Today, Amnesty International released its annual report on the use of the death penalty worldwide. Although 2013 saw more executions than in previous years and several countries resuming executions, there was also progress towards abolition in all regions of the world. Below, see the top 10 things you need to know from our newest report:
In advance of the release of our 2014 Global Death Penalty Report tomorrow, here are 5 of the most common misconceptions about the death penalty.
The death penalty deters violent crime and makes society safer.
There is no convincing evidence that the death penalty has a unique deterrent effect.
More than three decades after abolishing the death penalty, Canada’s murder rate remains over one third lower than it was in 1976.
Sakineh Ashtiani is at risk of execution in Iran. Last month, her lawyer and her son were arrested, apparently for discussing her case with foreign nationals. Her other lawyer, prominent human rights and death penalty defense lawyer Mohammad Mostafaei, was hounded into exile over the summer when he refused to be silenced.
In Singapore, Alan Shadrake is now a convicted criminal because he wrote a book about capital punishment in that country. He could be sent to prison next week.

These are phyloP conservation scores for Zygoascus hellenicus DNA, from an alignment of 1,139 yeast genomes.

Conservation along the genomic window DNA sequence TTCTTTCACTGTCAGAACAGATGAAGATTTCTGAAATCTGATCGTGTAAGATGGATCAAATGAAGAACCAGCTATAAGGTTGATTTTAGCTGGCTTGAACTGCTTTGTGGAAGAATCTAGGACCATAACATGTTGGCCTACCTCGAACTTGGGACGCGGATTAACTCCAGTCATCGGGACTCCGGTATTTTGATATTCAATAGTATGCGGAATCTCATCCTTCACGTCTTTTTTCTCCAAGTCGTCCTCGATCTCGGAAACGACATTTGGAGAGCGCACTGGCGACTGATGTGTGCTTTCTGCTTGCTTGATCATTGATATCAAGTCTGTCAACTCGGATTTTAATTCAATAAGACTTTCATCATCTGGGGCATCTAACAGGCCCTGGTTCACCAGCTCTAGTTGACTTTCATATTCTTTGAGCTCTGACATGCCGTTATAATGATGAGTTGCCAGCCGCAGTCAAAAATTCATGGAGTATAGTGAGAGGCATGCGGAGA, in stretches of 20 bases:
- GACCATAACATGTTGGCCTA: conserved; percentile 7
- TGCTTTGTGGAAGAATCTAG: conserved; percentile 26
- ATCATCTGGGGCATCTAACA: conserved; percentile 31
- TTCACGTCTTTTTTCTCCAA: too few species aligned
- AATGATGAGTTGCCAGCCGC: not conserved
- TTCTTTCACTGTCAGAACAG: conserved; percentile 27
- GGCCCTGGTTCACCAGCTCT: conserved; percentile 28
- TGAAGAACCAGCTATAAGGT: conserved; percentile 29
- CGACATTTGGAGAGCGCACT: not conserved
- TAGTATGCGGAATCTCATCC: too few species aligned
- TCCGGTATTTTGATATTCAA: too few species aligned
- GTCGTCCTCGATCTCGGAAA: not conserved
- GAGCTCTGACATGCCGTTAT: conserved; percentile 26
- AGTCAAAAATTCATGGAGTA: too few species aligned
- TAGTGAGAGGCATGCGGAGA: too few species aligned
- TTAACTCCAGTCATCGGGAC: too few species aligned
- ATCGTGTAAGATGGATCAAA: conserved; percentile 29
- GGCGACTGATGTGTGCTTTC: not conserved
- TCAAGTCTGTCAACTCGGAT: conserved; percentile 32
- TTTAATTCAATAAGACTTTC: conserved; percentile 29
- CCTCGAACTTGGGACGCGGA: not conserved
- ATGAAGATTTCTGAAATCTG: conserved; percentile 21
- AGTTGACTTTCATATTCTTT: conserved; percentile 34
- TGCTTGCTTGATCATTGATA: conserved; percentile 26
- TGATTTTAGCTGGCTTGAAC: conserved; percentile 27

While these episodes may be extreme, the same efforts to suppress information about the death penalty are at work here in the USA where, for instance, a state law in Missouri makes it a crime – even for journalists – to reveal the identities of those who participate in executions.
It’s the same principle of secrecy that allows Arizona and California to continue to conceal the source of their execution drugs, or for the Texas Department of Criminal Justice to call for such information to be classified as a “state secret.” The claim that such secrecy is necessary to protect executioners from harassment is incredibly weak. Other government agencies and employees (for example, the guy at the DMV who makes you wait in line, or the city employee who gives you parking tickets) don’t benefit from such undemocratic anonymity. The public has a fundamental right to know what a state agency is doing with their tax dollars, especially when that agency is engaged in the ultimate act of state power – the killing of a human being.
Most of us would agree (I hope) that lawyers should not be detained for publicizing their client’s case, and that no one should be punished for writing about a country’s death penalty (although that could happen under Missouri’s law). When government is exercising its greatest power, that’s when we should demand the greatest transparency. This is essential to ensuring accountability and preventing that power from being abused.
Instead, we are seeing, both globally and here in the USA, a disturbing trend towards imposing greater secrecy on the executions that are carried out in our name.